Jesus has starred in more than a hundred movies since the film industry began in the late 19th century, with one of the earliest and most audaciously misleading representations being filmed on the roof of a New York hotel in the 1890s and passing itself of as the genuine ‘Holy Land’.
The greatest of them all for many decades – and perhaps still – is Cecil B DeMille’s 1927 The King of Kings. Made in the last months of silent movies, the film became something of a template for later directors. The four gospels are arranged thematically and compressed to accommodate extra material that provides continuous narrative, a DeMille innovation that later became standard.
The result is a milestone in film history – for the first time a producer moves away from the ‘passion play’ Jesus of tableaux and creates an identifiable personality in a social context. But that personality and world were moulded to suit the prevailing pressures of the 1920s, where censorship and religious boycotts were constant threats.
Strangely, Jesus went out of filmic fashion after DeMille and it was not until 1961, in a vastly expensive remake of King of Kings, that he returned to the silver screen. But it was a remake in name only. The film downplays the supernatural, preferring a Jesus who preaches peace, love and brotherhood. This was Jesus for the hippie generation.
Other takes on Jesus followed. In 1965 The Greatest Story Ever Told saw Max von Sydow as the Messiah. Although famous in Europe, von Sydow was little known in the US at the time, and as the film was stacked with famous names doing cameo roles it was an oddity that minor characters were instantly recognisable to American audiences while the central character was not.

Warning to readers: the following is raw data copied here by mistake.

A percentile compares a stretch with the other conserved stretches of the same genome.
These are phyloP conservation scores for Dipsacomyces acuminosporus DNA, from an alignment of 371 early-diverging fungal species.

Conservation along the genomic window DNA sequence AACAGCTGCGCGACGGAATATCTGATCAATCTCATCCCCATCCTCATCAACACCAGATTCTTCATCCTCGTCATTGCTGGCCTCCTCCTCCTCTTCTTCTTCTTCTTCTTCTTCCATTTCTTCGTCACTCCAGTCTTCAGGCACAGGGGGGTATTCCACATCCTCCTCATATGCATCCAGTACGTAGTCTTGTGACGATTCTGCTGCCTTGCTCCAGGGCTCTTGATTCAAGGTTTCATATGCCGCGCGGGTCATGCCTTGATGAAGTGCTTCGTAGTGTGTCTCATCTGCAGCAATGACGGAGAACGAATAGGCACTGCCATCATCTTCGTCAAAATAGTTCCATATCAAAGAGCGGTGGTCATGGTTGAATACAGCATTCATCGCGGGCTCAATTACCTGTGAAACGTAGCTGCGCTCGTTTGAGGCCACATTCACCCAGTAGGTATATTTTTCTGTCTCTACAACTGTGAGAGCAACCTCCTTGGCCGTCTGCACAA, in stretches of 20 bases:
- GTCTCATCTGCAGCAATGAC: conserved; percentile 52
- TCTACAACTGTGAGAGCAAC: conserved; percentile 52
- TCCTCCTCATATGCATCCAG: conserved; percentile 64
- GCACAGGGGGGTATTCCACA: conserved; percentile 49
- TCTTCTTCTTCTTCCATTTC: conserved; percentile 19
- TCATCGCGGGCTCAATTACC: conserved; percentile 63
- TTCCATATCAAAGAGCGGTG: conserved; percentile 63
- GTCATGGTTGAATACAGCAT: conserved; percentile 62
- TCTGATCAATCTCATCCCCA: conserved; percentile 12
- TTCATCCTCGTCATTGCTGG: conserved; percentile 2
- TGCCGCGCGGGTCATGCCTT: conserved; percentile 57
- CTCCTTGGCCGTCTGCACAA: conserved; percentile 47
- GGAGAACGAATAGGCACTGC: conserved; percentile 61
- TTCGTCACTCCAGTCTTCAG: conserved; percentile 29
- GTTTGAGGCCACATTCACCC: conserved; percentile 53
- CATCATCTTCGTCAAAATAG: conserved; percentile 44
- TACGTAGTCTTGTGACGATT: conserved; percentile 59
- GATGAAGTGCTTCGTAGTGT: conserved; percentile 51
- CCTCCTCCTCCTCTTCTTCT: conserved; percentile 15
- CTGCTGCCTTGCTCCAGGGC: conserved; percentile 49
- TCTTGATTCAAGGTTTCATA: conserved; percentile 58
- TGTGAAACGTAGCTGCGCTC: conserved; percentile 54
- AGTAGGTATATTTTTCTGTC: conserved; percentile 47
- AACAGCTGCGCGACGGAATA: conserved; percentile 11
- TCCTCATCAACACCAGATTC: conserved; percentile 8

Other versions came and went, but in 1973 a musical Jesus hit the screen for the first time with Norman Jewison’s Jesus Christ Superstar, turning the huge stage success of Andrew Lloyd Webber and Tim Rice into a movie filmed on Roman ruins in the Israeli desert.
Fifteen years were to pass before a highly controversial life of Jesus appeared. The Last Temptation of Christ, brilliantly produced by Martin Scorsese, interprets Jesus in a way that sweeps away religious conventions. The film was much criticised as blasphemous, but unsettling or disturbing are better words for it. Last Temptation was nominated for six Oscars but lost millions at the box office.
By contrast, Mel Gibson’s The Passion of the Christ in 2004 made millions. Controversially brutal and accused of anti-semitism, it is nevertheless a superbly crafted rendering of Jesus’ last 12 hours. Because of the tight timeframe there is little opportunity (except in flashbacks) for the rest of the story.
These are just a few of the most famous – or notorious – among the depictions of Jesus of Nazareth in the first century of cinema.
Lloyd Baugh, Imaging the Divine: Jesus and Christ-figures in Film, 2000
Adele Reinhartz, Jesus of Hollywood, 2007
W. Barnes Tatum, Jesus at the Movies, 2004